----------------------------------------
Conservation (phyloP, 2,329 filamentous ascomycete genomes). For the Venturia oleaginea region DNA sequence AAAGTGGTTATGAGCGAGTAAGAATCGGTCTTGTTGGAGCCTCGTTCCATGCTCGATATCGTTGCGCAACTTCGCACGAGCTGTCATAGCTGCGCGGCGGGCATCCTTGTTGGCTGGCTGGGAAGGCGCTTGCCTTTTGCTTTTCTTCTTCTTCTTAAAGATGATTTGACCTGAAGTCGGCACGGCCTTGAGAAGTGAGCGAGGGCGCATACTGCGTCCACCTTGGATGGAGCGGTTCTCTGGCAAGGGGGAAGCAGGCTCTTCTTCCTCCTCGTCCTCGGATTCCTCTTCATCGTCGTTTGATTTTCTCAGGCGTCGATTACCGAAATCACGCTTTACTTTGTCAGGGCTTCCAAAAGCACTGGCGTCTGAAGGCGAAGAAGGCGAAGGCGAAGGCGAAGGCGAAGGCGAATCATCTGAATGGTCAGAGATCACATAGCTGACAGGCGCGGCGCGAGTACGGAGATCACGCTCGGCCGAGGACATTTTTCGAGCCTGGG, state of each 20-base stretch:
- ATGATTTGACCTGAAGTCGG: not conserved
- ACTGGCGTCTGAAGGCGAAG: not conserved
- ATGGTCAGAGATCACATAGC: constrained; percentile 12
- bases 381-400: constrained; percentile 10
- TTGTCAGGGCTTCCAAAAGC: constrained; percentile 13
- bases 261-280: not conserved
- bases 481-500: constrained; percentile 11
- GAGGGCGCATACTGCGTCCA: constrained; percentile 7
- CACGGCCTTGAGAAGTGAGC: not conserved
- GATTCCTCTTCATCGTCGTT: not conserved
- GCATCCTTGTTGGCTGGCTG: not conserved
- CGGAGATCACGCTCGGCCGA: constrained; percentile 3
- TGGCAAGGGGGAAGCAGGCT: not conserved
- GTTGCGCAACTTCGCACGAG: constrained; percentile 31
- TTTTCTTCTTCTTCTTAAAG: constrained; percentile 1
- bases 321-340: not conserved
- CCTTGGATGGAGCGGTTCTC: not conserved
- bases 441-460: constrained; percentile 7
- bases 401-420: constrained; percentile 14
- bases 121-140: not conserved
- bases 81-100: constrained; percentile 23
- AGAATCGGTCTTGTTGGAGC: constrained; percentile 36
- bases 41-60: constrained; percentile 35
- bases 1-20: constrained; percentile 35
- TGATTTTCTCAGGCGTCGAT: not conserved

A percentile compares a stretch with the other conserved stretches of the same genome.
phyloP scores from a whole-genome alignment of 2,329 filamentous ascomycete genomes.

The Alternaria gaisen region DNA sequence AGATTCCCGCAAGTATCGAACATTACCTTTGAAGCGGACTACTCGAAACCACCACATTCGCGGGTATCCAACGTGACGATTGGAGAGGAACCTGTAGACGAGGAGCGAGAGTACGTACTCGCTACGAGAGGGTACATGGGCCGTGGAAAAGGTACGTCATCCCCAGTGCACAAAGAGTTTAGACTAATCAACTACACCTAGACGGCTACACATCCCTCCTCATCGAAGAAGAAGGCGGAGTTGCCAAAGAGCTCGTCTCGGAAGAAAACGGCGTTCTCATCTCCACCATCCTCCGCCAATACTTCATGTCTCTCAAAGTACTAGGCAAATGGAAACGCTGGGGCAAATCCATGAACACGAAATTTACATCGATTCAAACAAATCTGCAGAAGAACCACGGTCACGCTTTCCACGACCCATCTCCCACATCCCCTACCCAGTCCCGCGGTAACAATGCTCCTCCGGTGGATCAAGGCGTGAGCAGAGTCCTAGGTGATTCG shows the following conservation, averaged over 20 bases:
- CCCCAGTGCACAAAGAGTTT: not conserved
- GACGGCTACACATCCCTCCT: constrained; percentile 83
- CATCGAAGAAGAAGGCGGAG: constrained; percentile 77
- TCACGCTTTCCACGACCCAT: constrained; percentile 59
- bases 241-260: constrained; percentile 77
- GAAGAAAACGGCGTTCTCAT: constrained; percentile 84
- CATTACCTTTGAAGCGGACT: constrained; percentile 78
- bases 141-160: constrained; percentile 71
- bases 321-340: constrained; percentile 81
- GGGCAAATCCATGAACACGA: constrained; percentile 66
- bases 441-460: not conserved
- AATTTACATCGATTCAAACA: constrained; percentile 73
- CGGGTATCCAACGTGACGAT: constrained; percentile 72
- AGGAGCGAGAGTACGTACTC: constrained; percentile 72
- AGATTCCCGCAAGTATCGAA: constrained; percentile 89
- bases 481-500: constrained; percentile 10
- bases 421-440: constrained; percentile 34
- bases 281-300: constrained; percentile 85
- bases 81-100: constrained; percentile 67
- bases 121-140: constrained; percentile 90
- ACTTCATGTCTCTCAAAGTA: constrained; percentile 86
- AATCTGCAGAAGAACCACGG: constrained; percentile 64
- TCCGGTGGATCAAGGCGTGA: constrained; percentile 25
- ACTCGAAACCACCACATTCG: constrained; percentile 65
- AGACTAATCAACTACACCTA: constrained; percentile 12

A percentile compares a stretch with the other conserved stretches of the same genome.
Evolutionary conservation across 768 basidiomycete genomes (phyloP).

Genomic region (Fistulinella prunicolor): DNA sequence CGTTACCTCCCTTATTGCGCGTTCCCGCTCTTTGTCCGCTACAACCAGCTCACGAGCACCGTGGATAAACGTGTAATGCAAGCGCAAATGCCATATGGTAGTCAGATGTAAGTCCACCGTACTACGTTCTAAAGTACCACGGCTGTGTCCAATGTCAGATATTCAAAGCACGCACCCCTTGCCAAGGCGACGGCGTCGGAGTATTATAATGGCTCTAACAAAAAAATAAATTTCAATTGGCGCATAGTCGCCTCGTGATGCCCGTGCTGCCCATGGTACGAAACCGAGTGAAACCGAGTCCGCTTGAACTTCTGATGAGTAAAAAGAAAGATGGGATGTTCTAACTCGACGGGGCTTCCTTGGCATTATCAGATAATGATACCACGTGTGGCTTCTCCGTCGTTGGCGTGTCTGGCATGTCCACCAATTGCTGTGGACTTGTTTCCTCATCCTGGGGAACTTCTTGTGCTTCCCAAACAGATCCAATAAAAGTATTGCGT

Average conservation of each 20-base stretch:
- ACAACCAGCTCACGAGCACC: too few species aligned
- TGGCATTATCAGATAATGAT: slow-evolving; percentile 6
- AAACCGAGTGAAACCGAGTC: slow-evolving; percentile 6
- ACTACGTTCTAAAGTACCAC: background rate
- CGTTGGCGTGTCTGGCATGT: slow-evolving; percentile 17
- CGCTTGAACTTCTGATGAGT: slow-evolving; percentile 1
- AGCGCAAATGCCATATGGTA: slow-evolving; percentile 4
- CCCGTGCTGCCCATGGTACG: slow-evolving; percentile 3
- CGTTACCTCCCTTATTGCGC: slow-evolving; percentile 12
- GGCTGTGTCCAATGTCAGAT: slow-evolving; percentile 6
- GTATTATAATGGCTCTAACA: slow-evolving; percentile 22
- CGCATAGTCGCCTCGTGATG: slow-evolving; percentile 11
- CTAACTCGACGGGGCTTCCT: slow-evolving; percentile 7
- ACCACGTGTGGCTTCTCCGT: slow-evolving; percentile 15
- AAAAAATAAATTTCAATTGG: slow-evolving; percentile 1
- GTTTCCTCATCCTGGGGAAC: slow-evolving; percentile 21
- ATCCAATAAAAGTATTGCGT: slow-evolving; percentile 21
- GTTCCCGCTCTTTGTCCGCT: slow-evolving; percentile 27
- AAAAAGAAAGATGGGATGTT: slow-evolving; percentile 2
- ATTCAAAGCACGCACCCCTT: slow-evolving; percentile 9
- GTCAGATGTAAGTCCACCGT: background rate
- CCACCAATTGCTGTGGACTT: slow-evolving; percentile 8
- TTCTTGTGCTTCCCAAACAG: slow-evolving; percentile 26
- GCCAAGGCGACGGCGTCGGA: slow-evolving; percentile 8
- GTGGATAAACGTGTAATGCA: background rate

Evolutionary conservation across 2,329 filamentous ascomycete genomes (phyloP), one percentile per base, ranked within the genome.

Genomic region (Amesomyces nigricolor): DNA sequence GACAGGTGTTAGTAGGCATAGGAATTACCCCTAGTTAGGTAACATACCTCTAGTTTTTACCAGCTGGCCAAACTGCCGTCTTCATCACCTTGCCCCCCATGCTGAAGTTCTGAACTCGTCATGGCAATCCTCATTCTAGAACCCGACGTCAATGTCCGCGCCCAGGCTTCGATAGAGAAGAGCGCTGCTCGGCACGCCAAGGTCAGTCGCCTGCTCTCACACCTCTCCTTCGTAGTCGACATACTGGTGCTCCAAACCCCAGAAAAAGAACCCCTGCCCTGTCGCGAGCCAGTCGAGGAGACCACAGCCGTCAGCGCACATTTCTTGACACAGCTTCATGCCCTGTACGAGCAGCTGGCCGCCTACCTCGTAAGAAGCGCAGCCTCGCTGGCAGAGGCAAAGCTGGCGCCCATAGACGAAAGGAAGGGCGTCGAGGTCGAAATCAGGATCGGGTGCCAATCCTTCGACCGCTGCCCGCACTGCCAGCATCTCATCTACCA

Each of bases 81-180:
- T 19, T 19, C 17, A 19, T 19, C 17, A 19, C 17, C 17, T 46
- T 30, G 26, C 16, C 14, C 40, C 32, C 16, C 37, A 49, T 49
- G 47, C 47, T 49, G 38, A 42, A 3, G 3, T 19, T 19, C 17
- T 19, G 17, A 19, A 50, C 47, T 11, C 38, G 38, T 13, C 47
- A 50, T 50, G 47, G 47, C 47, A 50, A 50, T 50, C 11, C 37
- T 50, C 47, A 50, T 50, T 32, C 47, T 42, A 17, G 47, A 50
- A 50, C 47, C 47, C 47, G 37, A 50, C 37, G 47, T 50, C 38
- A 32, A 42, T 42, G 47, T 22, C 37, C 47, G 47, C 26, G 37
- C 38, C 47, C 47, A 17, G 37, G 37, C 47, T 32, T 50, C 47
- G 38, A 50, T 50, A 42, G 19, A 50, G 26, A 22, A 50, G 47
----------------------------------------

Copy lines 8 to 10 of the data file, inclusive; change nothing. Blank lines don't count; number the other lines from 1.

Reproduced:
- bases 481-500: constrained; percentile 11
- GAGGGCGCATACTGCGTCCA: constrained; percentile 7
- CACGGCCTTGAGAAGTGAGC: not conserved